Bob’s argument was that while he could see that some perpetrators are guilty of plundering and pillaging – musical Vikings you might call them – others have used some sensitivity in their treatment of the classics and other people might well have moved on like him to discover the original source material.
From now for a change on we were going to hear the classical version first. Espana by Emanuel Chabrier, Rhapsody for orchestra. Any idea what that was turned into?
Hot Diggity sung by Perry Como in 1956. After some audience participation in the latter, we voted 1 red for Chabrier and 4 reds for Perry Como.
Now moving from the 1950s to the early 1960s, and the man once known as the King of Rock. By now he had served two years in the army and on coming out he had kicked rock and roll into touch and was now keen to fulfil his two big ambitions: to act like James Dean or Marlon Brando; and to sing like Mario Lanza.
We heard Elvis singing It’s Now or Never followed by O Sole Mio. (O Sole Mio dates from 1898 and the composer was Eduardo di Capua.) No red votes for either.
The next Elvis song came from Plaisir d’Amour by JPE Martini (a classic French love song written in 1784), and Can’t Help Falling in Love. Votes: Plaisir – 1 red; Elvis – no reds.
And the final Elvis pairing was Return to Sorrento from the Italian song Torna a Surriento, a Neapolitan song from 1902 composed by Ernesto de Curtis, English lyrics by Claude Aveling, sung here by Dean Martin; and Surrender sung by Elvis. Votes: Return to Sorrento – 3 reds; Surrender – 4 reds.
Regarding Elvis, from the start his gyrations were controversial, but for Bob at the age of 11 or 12 rock and roll was exciting beyond words and Elvis was king. After several years of rather pathetic movies his comeback was in 1968, but here we are now, 38 years after his death and the legend goes on, with the release of a batch of his old songs re-released two weeks ago with backings by the London Symphony Orchestra, and the album went straight to No. 1 in the album charts in the very week of its release. It is interesting to speculate who is the audience for this record. But whoever is buying or downloading it surely this provides evidence of what has come to be known as crossover – the phenomenon which has been at the root of the success of Nigel Kennedy, the Three Tenors, Russell Watson, Lesley Garrett, Il Divo and even Andrea Bocelli. All of these have sold their products to a wider popular audience way beyond the niche audience of pure classical music lovers.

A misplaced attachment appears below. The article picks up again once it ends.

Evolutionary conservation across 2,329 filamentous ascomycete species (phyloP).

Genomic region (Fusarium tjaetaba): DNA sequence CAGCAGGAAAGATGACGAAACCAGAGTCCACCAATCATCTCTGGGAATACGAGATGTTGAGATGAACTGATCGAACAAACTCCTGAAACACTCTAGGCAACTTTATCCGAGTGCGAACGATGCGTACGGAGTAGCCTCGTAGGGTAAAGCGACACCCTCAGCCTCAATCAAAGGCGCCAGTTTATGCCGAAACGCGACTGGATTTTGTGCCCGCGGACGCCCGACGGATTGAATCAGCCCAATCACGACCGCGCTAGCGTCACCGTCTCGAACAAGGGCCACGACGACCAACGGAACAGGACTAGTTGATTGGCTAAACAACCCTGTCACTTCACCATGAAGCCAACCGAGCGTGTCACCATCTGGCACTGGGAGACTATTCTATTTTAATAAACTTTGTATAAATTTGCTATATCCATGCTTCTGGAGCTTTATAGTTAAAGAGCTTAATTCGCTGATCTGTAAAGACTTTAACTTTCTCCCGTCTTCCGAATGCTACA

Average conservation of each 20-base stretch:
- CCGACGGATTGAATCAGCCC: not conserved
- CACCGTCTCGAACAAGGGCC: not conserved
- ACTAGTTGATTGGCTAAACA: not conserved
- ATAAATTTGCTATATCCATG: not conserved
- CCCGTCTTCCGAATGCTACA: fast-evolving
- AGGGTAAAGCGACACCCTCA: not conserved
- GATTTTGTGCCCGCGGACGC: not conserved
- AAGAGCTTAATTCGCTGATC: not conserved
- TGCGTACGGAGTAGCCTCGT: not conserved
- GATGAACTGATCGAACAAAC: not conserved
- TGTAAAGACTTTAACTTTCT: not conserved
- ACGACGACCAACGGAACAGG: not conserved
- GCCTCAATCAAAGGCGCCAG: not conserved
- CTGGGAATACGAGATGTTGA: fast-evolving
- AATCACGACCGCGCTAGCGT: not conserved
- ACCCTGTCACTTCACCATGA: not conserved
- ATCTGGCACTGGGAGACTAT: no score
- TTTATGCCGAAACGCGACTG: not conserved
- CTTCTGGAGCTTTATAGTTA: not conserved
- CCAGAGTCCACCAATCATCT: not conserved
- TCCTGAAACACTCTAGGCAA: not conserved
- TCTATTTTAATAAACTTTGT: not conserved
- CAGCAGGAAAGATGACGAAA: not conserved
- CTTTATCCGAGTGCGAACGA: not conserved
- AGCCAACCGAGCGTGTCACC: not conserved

Returning to the theme of Stolen or Borrowed, we heard Ponchielli’s Dance of the Hours from La Giocanda. Most (all?) of us knew that Allan Sherman’s comic hit Hello Muddah, Hello Faddah, was based on that, but how many knew that there was a third derivative: Maureen Evans and Like I Do? Voting on all three: Ponchielli – no reds; Allan Sherman – no reds; Maureen Evans – 3 reds.
Wrapping up his presentation Bob said that he was very happy that classical music found its way into his life, if only by the back door, i.e. via pop music. It had been a wonderful journey of discovery for someone who was not brought up on it and did not study it formally or learn to play an instrument in a serious and dedicated way except for strumming a few chords on a guitar.
We had voted on 33 items altogether (in part rather than complete). Of course, the sample size was too small to draw any definite conclusions but it may have been a pleasant surprise that the “popular” items received a good proportion of green votes so perhaps the FRMS is more versatile in its tastes than some might assume!
PS: somebody said Bob has dyed his hair white – that is unconfirmed. The editor of this site failed to attend this great talk, he was in Norwich at the Northern Ballet’s ‘Nutcracker’ – so there was a connection